Review: Rudwick, Bursting the Limits of Time
Nature features a nice review of Martin J. S. Rudwick’s Bursting the Limits of Time: The Reconstruction of Geohistory in the Age of Revolution. From the review by Stephen Moorbath: "Bursting the Limits of Time is a massive work and is quite simply a masterpiece of science history.… Rudwick’s text is beautifully written and grips the attention throughout.… The book should be obligatory for every geology and history-of-science library, and is a highly recommended companion for every civilized geologist who can carry an extra 2.4 kg in his rucksack.… Rudwick has amply fulfilled his stated aim of describing the injection of history into a science that had been primarily descriptive or causal. Indeed, thanks to Rudwick and his kind, we may rest assured that the future of the history of science is in safe hands."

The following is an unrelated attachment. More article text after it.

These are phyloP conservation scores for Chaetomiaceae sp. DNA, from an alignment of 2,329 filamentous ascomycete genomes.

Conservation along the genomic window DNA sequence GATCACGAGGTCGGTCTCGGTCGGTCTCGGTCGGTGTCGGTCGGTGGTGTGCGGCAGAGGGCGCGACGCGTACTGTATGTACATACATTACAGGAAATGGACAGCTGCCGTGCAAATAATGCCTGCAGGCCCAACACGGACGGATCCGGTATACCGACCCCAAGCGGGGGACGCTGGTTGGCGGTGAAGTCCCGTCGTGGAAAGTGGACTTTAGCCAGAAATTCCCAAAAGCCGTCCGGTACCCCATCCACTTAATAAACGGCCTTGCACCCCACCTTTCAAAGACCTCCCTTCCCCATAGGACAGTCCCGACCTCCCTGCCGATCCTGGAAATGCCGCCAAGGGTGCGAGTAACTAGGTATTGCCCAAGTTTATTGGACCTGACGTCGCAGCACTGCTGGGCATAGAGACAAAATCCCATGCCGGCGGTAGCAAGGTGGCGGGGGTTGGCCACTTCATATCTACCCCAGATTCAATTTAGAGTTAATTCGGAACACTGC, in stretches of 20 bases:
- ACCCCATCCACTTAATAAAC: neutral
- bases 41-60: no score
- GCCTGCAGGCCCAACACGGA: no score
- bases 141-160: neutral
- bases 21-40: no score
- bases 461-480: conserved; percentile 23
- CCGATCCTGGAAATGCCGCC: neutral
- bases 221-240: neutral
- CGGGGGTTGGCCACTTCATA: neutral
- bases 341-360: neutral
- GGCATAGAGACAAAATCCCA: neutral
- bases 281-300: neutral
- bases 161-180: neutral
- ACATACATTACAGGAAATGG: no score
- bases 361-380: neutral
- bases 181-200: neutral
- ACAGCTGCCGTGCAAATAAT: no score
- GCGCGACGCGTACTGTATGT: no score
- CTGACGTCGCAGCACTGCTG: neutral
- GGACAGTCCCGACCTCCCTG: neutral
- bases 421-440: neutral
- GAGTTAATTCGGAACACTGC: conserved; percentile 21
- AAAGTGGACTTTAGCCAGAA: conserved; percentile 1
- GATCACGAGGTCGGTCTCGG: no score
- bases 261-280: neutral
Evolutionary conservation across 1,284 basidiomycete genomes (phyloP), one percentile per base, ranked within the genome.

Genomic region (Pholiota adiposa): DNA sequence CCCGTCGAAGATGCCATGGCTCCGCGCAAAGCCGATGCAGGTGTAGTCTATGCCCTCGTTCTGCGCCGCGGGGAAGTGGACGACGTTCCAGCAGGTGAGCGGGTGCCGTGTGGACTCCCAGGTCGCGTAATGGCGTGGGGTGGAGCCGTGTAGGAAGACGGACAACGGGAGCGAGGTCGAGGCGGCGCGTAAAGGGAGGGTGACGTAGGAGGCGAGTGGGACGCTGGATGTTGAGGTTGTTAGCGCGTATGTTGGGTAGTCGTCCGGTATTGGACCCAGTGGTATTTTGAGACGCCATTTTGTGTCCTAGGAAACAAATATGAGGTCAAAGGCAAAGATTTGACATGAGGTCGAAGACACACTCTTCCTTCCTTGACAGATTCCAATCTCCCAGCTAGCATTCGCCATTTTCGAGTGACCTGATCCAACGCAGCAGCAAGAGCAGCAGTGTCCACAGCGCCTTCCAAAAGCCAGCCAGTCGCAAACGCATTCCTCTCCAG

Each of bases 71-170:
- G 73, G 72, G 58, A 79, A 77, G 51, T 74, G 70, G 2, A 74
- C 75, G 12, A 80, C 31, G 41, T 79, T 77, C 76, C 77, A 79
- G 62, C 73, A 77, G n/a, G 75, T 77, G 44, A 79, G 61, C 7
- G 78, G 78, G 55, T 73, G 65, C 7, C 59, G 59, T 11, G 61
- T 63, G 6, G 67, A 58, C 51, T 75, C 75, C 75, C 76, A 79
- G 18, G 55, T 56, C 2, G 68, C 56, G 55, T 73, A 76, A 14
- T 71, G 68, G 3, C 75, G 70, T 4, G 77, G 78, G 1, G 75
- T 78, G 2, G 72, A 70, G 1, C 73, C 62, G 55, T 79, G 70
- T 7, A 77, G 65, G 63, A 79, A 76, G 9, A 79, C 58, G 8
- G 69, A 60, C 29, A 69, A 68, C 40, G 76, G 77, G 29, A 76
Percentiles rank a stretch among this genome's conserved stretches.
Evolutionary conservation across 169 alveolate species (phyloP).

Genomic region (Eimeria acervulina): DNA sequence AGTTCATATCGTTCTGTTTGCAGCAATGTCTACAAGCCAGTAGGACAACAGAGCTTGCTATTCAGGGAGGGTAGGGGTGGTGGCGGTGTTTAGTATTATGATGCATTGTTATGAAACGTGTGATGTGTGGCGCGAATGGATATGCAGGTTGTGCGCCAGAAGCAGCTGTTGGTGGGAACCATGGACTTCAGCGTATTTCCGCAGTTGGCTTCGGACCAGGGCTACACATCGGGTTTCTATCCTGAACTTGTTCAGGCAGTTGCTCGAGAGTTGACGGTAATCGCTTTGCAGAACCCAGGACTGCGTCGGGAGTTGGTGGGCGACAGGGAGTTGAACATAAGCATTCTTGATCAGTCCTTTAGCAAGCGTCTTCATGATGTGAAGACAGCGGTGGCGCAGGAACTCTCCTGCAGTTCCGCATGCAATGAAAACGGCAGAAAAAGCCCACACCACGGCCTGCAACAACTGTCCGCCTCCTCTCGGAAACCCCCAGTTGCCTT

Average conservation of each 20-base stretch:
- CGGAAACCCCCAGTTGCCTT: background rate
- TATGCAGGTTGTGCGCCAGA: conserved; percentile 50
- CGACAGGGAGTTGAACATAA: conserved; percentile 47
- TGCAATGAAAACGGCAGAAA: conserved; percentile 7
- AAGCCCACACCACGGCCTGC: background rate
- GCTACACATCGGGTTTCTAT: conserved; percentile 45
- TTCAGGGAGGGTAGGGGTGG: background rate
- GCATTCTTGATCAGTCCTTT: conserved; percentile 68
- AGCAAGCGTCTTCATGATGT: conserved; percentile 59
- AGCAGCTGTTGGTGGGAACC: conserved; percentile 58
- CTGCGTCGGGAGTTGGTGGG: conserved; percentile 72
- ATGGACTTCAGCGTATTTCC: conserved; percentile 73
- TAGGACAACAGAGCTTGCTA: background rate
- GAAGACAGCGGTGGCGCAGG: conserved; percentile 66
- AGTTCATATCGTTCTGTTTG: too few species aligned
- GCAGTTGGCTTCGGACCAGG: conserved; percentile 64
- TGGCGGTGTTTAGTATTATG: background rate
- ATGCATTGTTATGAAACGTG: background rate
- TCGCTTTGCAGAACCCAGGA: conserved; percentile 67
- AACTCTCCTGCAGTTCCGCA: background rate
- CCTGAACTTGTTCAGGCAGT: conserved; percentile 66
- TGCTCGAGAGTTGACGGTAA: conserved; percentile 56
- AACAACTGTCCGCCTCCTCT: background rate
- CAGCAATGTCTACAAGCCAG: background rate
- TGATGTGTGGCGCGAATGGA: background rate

Bursting the Limits of Time is the culmination of a lifetime of study by Martin J. S. Rudwick, the world’s leading historian of geology and paleontology. In 1650, Archbishop James Ussher of Armagh joined the long-running theological debate on the age of the earth by famously announcing that creation had occurred on October 23, 4004 B.C. Although widely challenged during the Enlightenment, this belief in a six-thousand-year-old planet was only laid to rest during a revolution of discovery in the late eighteenth and early nineteenth centuries. In this relatively brief period, geologists reconstructed the immensely long history of the earth—and the relatively recent arrival of human life. Highlighting a discovery that radically altered existing perceptions of a human’s place in the universe as much as the theories of Copernicus, Darwin, and Freud did, Bursting the Limits of Time is Rudwick’s herculean effort to sketch this historicization of the natural world in the age of revolution.